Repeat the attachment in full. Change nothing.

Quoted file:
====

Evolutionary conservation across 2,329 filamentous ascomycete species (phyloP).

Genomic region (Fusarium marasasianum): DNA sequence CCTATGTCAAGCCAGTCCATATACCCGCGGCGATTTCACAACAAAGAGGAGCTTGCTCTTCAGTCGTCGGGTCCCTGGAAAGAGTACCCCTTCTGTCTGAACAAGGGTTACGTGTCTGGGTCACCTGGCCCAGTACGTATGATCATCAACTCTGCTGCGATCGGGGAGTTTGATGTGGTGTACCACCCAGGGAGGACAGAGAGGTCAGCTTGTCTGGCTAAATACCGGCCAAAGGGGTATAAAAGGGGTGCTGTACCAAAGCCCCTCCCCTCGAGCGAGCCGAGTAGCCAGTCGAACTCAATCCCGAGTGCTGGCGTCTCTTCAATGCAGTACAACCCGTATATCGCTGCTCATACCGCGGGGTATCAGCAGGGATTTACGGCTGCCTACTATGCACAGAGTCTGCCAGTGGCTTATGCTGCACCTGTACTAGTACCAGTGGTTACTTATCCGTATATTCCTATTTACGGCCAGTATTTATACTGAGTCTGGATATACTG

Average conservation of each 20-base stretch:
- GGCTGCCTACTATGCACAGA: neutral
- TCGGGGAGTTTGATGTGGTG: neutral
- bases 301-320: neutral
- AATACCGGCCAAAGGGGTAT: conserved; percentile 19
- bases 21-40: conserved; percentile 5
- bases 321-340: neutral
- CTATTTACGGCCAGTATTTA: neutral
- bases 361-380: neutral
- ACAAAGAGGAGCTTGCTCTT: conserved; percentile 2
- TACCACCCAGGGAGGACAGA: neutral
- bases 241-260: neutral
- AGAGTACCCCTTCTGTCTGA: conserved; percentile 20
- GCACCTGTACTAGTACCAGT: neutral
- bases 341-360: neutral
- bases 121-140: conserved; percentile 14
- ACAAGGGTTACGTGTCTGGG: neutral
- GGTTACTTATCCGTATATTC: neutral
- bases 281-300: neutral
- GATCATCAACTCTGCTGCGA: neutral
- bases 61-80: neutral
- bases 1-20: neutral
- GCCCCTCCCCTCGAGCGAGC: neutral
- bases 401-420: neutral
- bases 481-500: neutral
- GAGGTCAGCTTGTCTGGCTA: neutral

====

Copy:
Evolutionary conservation across 2,329 filamentous ascomycete species (phyloP).

Genomic region (Fusarium marasasianum): DNA sequence CCTATGTCAAGCCAGTCCATATACCCGCGGCGATTTCACAACAAAGAGGAGCTTGCTCTTCAGTCGTCGGGTCCCTGGAAAGAGTACCCCTTCTGTCTGAACAAGGGTTACGTGTCTGGGTCACCTGGCCCAGTACGTATGATCATCAACTCTGCTGCGATCGGGGAGTTTGATGTGGTGTACCACCCAGGGAGGACAGAGAGGTCAGCTTGTCTGGCTAAATACCGGCCAAAGGGGTATAAAAGGGGTGCTGTACCAAAGCCCCTCCCCTCGAGCGAGCCGAGTAGCCAGTCGAACTCAATCCCGAGTGCTGGCGTCTCTTCAATGCAGTACAACCCGTATATCGCTGCTCATACCGCGGGGTATCAGCAGGGATTTACGGCTGCCTACTATGCACAGAGTCTGCCAGTGGCTTATGCTGCACCTGTACTAGTACCAGTGGTTACTTATCCGTATATTCCTATTTACGGCCAGTATTTATACTGAGTCTGGATATACTG

Average conservation of each 20-base stretch:
- GGCTGCCTACTATGCACAGA: neutral
- TCGGGGAGTTTGATGTGGTG: neutral
- bases 301-320: neutral
- AATACCGGCCAAAGGGGTAT: conserved; percentile 19
- bases 21-40: conserved; percentile 5
- bases 321-340: neutral
- CTATTTACGGCCAGTATTTA: neutral
- bases 361-380: neutral
- ACAAAGAGGAGCTTGCTCTT: conserved; percentile 2
- TACCACCCAGGGAGGACAGA: neutral
- bases 241-260: neutral
- AGAGTACCCCTTCTGTCTGA: conserved; percentile 20
- GCACCTGTACTAGTACCAGT: neutral
- bases 341-360: neutral
- bases 121-140: conserved; percentile 14
- ACAAGGGTTACGTGTCTGGG: neutral
- GGTTACTTATCCGTATATTC: neutral
- bases 281-300: neutral
- GATCATCAACTCTGCTGCGA: neutral
- bases 61-80: neutral
- bases 1-20: neutral
- GCCCCTCCCCTCGAGCGAGC: neutral
- bases 401-420: neutral
- bases 481-500: neutral
- GAGGTCAGCTTGTCTGGCTA: neutral